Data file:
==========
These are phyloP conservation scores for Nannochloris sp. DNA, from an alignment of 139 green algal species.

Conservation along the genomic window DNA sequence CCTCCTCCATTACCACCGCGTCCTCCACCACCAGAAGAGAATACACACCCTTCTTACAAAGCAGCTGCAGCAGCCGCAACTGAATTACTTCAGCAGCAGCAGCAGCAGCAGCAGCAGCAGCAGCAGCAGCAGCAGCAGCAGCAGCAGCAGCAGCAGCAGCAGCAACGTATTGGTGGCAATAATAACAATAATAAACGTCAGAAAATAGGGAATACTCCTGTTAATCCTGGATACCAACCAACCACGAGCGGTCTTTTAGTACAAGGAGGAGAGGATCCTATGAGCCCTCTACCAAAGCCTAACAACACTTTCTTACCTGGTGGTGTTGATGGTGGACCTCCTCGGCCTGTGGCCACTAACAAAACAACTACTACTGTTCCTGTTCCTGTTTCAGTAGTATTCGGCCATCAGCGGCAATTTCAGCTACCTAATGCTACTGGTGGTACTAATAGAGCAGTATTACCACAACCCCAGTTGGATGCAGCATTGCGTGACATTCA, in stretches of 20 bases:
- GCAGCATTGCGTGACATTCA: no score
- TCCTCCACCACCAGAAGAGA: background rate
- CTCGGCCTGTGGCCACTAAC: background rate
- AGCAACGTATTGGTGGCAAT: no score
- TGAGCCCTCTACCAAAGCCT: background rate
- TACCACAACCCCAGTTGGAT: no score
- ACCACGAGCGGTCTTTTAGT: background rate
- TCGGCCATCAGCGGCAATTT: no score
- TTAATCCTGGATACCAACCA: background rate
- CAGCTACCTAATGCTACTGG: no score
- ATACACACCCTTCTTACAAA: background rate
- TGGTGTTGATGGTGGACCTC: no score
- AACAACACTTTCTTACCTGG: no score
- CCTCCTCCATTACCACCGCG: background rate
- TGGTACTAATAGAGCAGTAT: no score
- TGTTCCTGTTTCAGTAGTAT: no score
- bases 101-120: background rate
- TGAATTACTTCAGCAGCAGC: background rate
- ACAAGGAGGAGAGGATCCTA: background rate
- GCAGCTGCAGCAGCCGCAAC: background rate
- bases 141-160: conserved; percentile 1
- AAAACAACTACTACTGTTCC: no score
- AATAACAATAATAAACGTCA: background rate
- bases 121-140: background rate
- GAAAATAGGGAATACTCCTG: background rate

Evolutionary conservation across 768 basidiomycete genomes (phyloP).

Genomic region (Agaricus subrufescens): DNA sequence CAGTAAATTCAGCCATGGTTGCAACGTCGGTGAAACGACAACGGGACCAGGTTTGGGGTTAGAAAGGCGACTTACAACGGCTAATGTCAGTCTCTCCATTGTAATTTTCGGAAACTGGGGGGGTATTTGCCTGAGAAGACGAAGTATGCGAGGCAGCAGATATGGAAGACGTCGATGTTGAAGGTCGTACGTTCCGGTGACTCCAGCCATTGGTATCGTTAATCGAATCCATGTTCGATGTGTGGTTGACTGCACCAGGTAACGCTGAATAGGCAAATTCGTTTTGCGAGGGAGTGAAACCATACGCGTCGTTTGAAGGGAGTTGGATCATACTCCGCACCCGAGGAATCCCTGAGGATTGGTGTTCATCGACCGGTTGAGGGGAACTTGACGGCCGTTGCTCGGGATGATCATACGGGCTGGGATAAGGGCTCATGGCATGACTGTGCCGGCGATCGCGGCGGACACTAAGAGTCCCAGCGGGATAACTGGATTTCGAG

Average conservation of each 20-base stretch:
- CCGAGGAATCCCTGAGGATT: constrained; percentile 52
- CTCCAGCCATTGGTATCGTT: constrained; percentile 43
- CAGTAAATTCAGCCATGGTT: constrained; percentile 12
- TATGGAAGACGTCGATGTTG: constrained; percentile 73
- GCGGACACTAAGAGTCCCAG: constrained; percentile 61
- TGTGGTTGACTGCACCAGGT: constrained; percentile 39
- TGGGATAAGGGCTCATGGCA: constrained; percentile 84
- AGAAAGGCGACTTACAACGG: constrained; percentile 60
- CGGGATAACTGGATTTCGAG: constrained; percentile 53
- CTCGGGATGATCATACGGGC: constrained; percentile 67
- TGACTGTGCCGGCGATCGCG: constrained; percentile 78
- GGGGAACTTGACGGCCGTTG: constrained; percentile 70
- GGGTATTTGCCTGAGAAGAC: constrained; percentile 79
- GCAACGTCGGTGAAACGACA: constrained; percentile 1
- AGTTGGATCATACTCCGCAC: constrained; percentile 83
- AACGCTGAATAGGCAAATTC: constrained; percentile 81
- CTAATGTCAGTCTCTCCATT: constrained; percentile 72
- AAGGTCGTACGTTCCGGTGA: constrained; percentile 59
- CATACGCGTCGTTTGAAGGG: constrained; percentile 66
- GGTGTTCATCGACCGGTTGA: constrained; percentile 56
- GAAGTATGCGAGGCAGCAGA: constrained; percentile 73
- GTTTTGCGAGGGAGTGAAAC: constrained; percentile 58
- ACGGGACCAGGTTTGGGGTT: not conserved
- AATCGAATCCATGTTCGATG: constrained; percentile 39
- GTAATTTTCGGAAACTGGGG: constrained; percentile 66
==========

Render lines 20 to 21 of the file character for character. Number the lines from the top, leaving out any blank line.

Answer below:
- TGAATTACTTCAGCAGCAGC: background rate
- ACAAGGAGGAGAGGATCCTA: background rate